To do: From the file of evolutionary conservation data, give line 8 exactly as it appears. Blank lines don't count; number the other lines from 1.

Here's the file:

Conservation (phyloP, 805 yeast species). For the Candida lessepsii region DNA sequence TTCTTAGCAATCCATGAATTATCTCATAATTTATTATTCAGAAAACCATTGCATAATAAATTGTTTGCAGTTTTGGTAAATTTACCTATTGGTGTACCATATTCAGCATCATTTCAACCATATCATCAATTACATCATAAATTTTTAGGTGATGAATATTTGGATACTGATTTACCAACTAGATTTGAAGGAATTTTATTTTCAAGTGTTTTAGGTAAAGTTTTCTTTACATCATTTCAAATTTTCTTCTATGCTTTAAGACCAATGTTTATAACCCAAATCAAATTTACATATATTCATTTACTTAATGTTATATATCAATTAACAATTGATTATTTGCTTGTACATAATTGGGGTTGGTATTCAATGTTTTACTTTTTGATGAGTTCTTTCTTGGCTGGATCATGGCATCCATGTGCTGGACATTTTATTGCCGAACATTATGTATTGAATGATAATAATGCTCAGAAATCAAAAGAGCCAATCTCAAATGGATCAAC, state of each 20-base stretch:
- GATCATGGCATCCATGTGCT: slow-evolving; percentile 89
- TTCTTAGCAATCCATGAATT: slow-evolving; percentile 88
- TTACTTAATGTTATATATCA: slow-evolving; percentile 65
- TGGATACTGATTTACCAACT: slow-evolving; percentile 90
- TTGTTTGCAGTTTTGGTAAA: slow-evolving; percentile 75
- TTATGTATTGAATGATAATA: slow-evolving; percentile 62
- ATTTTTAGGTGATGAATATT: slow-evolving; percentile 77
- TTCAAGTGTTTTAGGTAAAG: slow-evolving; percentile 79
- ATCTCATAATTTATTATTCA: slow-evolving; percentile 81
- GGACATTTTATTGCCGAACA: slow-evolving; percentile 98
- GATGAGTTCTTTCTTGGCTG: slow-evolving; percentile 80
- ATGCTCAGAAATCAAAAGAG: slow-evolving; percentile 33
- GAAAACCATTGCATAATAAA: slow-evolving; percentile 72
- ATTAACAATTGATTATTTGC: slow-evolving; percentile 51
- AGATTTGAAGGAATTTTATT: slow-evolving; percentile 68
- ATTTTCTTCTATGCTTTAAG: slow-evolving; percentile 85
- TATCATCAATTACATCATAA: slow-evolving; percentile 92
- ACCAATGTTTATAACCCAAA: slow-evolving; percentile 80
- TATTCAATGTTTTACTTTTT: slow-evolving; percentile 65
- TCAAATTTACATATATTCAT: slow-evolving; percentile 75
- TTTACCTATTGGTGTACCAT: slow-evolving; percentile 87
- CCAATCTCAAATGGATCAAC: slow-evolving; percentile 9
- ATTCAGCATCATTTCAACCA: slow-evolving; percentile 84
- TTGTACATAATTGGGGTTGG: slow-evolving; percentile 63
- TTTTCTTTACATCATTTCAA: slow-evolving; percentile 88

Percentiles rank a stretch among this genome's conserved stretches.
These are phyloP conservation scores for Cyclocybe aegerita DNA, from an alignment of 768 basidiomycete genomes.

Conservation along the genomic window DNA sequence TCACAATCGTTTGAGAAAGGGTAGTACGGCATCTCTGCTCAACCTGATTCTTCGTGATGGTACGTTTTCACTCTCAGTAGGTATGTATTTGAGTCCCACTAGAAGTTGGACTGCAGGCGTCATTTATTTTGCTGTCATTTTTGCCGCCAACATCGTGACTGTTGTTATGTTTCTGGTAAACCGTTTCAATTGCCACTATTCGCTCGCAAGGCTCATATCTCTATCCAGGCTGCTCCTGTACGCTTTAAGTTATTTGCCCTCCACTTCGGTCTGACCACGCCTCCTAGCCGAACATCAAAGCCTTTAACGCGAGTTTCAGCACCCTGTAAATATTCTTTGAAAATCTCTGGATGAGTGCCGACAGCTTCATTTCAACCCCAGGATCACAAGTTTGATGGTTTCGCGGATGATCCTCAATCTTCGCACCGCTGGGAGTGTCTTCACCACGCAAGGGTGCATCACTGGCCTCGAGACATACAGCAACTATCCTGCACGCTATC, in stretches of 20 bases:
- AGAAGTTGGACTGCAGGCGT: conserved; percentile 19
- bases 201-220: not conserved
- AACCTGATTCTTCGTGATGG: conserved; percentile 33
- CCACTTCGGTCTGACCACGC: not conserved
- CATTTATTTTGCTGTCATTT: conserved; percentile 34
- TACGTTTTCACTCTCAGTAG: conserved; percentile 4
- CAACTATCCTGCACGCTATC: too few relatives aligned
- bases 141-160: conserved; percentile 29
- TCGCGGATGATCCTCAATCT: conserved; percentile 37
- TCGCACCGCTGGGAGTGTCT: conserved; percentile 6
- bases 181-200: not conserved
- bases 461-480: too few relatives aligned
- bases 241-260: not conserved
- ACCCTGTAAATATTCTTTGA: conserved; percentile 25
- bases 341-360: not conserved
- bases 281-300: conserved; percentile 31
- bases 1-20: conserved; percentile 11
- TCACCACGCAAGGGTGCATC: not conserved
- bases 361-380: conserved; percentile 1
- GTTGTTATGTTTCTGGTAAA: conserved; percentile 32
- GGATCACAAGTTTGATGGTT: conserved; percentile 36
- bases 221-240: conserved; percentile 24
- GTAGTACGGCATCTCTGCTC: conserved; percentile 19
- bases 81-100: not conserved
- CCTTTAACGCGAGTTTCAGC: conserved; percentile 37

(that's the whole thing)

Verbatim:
- ATTTTTAGGTGATGAATATT: slow-evolving; percentile 77